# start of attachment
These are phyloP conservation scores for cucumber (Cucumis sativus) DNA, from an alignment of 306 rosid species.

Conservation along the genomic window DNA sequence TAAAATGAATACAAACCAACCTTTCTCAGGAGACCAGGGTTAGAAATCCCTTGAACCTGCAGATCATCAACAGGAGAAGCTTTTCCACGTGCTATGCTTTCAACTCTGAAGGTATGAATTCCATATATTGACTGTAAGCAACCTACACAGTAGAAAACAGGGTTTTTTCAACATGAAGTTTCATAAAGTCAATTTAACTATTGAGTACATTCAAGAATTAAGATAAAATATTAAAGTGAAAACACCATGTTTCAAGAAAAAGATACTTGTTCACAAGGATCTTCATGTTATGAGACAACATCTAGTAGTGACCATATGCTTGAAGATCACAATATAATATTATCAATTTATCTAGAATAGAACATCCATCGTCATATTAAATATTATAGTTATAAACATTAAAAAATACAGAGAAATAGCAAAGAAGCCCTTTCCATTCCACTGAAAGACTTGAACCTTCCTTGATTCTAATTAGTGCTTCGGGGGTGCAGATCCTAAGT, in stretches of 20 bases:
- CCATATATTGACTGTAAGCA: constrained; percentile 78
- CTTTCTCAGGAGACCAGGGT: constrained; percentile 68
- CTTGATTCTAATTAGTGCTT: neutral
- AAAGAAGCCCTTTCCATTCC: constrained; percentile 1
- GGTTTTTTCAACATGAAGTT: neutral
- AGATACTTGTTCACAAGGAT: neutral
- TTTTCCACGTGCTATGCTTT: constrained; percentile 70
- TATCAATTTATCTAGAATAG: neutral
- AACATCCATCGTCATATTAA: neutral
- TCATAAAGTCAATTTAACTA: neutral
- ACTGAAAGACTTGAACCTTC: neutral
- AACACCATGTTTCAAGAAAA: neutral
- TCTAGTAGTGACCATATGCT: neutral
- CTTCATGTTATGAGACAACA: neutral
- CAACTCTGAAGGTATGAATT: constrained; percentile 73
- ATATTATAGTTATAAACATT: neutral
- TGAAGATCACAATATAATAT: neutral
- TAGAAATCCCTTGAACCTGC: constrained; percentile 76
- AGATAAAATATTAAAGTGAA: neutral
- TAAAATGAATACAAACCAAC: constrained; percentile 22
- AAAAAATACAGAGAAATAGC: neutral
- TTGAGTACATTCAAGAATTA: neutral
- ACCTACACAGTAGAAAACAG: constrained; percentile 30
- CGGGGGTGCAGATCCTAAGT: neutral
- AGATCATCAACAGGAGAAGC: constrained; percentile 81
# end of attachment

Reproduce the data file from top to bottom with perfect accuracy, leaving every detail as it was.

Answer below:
These are phyloP conservation scores for cucumber (Cucumis sativus) DNA, from an alignment of 306 rosid species.

Conservation along the genomic window DNA sequence TAAAATGAATACAAACCAACCTTTCTCAGGAGACCAGGGTTAGAAATCCCTTGAACCTGCAGATCATCAACAGGAGAAGCTTTTCCACGTGCTATGCTTTCAACTCTGAAGGTATGAATTCCATATATTGACTGTAAGCAACCTACACAGTAGAAAACAGGGTTTTTTCAACATGAAGTTTCATAAAGTCAATTTAACTATTGAGTACATTCAAGAATTAAGATAAAATATTAAAGTGAAAACACCATGTTTCAAGAAAAAGATACTTGTTCACAAGGATCTTCATGTTATGAGACAACATCTAGTAGTGACCATATGCTTGAAGATCACAATATAATATTATCAATTTATCTAGAATAGAACATCCATCGTCATATTAAATATTATAGTTATAAACATTAAAAAATACAGAGAAATAGCAAAGAAGCCCTTTCCATTCCACTGAAAGACTTGAACCTTCCTTGATTCTAATTAGTGCTTCGGGGGTGCAGATCCTAAGT, in stretches of 20 bases:
- CCATATATTGACTGTAAGCA: constrained; percentile 78
- CTTTCTCAGGAGACCAGGGT: constrained; percentile 68
- CTTGATTCTAATTAGTGCTT: neutral
- AAAGAAGCCCTTTCCATTCC: constrained; percentile 1
- GGTTTTTTCAACATGAAGTT: neutral
- AGATACTTGTTCACAAGGAT: neutral
- TTTTCCACGTGCTATGCTTT: constrained; percentile 70
- TATCAATTTATCTAGAATAG: neutral
- AACATCCATCGTCATATTAA: neutral
- TCATAAAGTCAATTTAACTA: neutral
- ACTGAAAGACTTGAACCTTC: neutral
- AACACCATGTTTCAAGAAAA: neutral
- TCTAGTAGTGACCATATGCT: neutral
- CTTCATGTTATGAGACAACA: neutral
- CAACTCTGAAGGTATGAATT: constrained; percentile 73
- ATATTATAGTTATAAACATT: neutral
- TGAAGATCACAATATAATAT: neutral
- TAGAAATCCCTTGAACCTGC: constrained; percentile 76
- AGATAAAATATTAAAGTGAA: neutral
- TAAAATGAATACAAACCAAC: constrained; percentile 22
- AAAAAATACAGAGAAATAGC: neutral
- TTGAGTACATTCAAGAATTA: neutral
- ACCTACACAGTAGAAAACAG: constrained; percentile 30
- CGGGGGTGCAGATCCTAAGT: neutral
- AGATCATCAACAGGAGAAGC: constrained; percentile 81